Every month, Fathom Events and TCM present a classic movie for the big screen. Nearly every month, my wife and I go. Normally, I grab my passes without even asking her. When Grease was announced, I asked her if she wanted to see it. I was reluctant about it. She was excited. Passes were secured. On the day of, neither of us were particularly thrilled. We kept coming up with excuses to not go.
I first caught Grease sometime in the mid 1980s as a junior high kid. I was flipping through the channels on the little TV in my parents' bedroom. The opening animated credits sequence caught my attention. As did the catchy theme song by Barry Gibb. I had no idea what I was getting myself in to. I couldn’t take my pubescent eyes off this goofy, nostalgic look at the 1950s as seen through the lens of 1970s Hollywood.
Honestly, I’m not sure I’ve seen it since. Oh, I probably caught it at least once in college as all the girls seemed to be obsessed with it. I’ve certainly heard most of the soundtrack a million times and caught various scenes as it comes on TV pretty regularly. My favorite college professor hated it and his opinion probably soiled me on the film for years to come.
I never had a real problem with it myself but somehow over the years, I’d come to think of it as a pretty silly thing, not worth my time. My wife likes it a lot more than me, which is why she was initially interested, but it had been a long week and she was quite tired so going to the movies suddenly held no appeal.
But there we found ourselves, in a big theatre waiting for Grease. We guessed at the trivial playing before the film started. We laughed as Ben Mankiewicz quoted lyrics in his introductory comments. Then the lights went down and that crazy, catchy theme song started playing and suddenly, we were both singing along and our entire row shook as we danced in our seats.
Grease is exactly the sort of film that makes these big screen re-releases worthwhile. It's a film that if I catch on television, I’ll leave it playing but likely, busy myself with something else while it plays in the background. I’ll sing along to the songs but pay little attention to anything else. In the theater, the music overwhelms you. Looking around during my screening, I saw a full house singing the songs and moving their feet to the beat. It's easy to see how John Travolta became such a huge star. He’s electrifying on screen. I always forget how tremendous Stockard Channing is as an actress. She’s one of those performers who has had a long career with a big list of credits to her name and loads of awards but who I tend to forget exists until I see her in the next thing. She is such a delight in Grease.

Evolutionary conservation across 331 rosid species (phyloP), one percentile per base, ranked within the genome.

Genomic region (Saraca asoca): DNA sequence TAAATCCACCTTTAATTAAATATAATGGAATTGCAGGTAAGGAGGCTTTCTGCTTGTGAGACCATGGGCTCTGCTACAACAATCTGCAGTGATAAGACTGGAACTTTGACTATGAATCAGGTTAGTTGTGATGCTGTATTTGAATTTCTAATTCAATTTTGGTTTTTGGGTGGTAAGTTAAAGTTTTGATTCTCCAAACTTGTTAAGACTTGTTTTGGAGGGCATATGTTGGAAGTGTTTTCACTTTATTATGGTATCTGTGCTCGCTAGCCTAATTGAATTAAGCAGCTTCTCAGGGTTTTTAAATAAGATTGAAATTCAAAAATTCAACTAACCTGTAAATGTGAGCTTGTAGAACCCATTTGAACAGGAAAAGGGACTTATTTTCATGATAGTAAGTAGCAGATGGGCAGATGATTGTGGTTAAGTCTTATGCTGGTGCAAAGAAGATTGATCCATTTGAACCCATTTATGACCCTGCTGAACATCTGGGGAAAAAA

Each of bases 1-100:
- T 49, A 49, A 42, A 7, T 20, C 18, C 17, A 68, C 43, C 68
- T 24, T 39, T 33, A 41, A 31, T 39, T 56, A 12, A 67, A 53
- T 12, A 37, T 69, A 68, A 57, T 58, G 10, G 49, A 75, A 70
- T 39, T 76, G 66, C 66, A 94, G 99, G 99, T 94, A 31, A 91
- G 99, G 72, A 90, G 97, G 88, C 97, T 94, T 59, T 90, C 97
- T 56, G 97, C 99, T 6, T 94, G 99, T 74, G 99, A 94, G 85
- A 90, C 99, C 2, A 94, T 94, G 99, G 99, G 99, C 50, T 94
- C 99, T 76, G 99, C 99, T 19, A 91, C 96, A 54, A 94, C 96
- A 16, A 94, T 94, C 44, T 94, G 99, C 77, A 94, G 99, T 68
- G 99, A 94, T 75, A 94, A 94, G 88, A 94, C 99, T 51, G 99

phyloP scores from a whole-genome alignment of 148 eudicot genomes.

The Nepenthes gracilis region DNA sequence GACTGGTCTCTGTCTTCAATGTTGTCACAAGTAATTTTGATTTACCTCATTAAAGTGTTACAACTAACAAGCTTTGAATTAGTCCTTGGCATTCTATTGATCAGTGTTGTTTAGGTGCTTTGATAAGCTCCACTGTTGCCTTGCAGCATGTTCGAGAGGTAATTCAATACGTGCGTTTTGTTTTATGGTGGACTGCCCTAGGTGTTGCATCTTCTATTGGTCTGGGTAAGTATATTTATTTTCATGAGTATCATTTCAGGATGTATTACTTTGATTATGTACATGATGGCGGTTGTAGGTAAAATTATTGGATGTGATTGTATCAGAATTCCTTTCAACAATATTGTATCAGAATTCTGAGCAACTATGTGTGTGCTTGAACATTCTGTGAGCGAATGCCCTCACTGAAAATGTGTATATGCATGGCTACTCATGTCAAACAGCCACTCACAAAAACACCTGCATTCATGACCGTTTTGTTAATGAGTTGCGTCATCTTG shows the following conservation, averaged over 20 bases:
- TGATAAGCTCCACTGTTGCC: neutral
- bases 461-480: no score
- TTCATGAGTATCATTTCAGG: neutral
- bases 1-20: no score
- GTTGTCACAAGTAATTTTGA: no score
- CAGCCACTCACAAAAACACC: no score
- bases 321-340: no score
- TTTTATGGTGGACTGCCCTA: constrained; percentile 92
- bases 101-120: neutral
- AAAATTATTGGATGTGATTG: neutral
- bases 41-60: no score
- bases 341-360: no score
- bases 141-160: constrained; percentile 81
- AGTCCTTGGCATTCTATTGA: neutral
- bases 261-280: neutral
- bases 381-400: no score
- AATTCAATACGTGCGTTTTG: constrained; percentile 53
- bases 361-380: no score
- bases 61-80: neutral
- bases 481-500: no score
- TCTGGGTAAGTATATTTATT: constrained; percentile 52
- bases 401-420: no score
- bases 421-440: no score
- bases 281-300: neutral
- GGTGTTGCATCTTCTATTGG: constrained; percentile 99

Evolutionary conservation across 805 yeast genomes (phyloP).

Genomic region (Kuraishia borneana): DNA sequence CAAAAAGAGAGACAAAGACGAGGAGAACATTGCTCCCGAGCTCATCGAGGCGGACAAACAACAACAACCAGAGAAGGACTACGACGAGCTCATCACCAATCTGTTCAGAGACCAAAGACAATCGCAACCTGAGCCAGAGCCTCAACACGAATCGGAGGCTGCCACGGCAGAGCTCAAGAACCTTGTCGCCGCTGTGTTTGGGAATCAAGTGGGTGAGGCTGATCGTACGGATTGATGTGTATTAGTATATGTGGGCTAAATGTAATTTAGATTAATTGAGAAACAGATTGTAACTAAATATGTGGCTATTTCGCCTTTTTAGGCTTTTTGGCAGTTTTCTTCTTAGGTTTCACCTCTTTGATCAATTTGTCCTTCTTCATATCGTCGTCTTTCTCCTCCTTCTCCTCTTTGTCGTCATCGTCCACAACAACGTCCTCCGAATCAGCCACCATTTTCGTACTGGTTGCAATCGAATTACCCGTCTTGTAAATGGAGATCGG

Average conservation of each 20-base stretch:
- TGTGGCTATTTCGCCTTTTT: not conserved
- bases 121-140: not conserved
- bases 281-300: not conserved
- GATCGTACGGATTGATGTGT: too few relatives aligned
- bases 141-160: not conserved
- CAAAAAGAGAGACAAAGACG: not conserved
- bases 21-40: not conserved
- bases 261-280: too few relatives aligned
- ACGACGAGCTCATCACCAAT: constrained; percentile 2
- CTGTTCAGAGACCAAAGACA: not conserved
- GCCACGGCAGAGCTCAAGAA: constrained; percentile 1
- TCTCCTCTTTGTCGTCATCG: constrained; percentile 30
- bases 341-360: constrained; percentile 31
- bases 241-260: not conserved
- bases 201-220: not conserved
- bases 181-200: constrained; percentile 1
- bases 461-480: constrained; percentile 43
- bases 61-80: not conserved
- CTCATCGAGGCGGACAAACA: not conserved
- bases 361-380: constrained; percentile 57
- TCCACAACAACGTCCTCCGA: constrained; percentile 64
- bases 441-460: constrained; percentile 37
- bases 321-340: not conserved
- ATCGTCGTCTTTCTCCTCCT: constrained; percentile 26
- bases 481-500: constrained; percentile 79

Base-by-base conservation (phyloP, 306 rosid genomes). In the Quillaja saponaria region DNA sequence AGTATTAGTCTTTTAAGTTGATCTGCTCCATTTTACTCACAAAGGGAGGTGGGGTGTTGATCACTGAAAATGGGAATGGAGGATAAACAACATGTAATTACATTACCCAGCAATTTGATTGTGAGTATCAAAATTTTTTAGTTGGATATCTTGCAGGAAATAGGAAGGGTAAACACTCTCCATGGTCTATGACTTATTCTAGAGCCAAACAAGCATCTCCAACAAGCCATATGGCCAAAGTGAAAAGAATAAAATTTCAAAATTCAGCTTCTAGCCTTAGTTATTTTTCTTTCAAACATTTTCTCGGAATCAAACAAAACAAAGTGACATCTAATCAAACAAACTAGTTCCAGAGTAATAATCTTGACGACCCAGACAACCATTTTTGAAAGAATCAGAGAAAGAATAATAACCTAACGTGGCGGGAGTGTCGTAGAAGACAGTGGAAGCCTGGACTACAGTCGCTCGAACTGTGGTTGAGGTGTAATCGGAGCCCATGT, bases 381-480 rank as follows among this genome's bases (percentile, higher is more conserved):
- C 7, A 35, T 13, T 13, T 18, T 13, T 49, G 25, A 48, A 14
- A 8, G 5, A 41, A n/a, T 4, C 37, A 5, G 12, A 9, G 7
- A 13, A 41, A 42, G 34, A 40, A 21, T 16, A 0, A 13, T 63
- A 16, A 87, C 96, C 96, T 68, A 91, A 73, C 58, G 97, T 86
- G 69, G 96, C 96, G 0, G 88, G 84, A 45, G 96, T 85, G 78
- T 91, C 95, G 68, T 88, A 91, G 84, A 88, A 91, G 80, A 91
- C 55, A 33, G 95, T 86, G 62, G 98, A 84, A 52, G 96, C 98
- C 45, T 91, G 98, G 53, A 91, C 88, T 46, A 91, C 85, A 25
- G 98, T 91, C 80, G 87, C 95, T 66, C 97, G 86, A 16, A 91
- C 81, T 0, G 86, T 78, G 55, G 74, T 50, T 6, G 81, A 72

Made in 1978, Grease was based upon the musical of the same name that was created in 1971. It is a nostalgic look at the 1950s and all those sweetly clean movies of that era. But laced in with all the malt shops, poodle skirts, and drag cars is a bit of a darker '70s feel. This is something I never noticed when I watched it as a kid but that really stood out in this viewing. The kids aren’t just necking in the back of those cars but screwing. Condoms break and there's a pregnancy scare. The heroes drink, smoke, and swear. Heck, even the song “Grease Lightning” has lyrics about chicks creaming, getting your rocks off, and once they call the car a “pussy wagon.” It's all still pretty PG-rated stuff, but there’s definitely a little bit of an edge to it.
They got some great old '50s celebrities to join in the fun. Frankie Avalon sings “Beauty School Dropout,” Eve Arden plays the principal, Joan Blondell is a waitress, and Sid Caesar is the sports coach. Those are great little winks at the audience and a lot of fun for those in the know.
The story remains decidedly light. Danny Zuko (Travolta) and Sandy Olsson (Olivia Newton-John) have a summer romance, but when she winds up at Rydell High, same as him, she finds that he’s no longer the sweet boy she knew that summer but a greased-up leader of a gang. She tries to join the girls gang, The Pink Ladies, led by Rizzo (Channing) but finds they are too bad for her tastes (they drink, smoke, and make it with the boys). The heart of the story is whether Danny will clean up his act for Sandy, or vice versa.
Other characters get the slightest of arcs. There is the aforementioned pregnancy scare, one of the Pink Ladies drops out of school to become a hair dresser, and the boys spend their time souping-up a car. But none of these stories really go anywhere and ultimately, they are just set-ups for a song or two.
It's the songs that anyone cares about anyways. They are pretty far-out and way cool, as a Greaser might say. With the exception of the theme song, which has a very '70s disco feel to it, the rest are very '50s and very fun. I dare you not to sing along.
Grease is a hoot to watch on the big screen and you can see it on April 11 and/or 14. Please visit the Fathom Events site for details. On April 24, a 40th Anniversary Edition will be available on 4K UltraHD, Blu-ray, and DVD.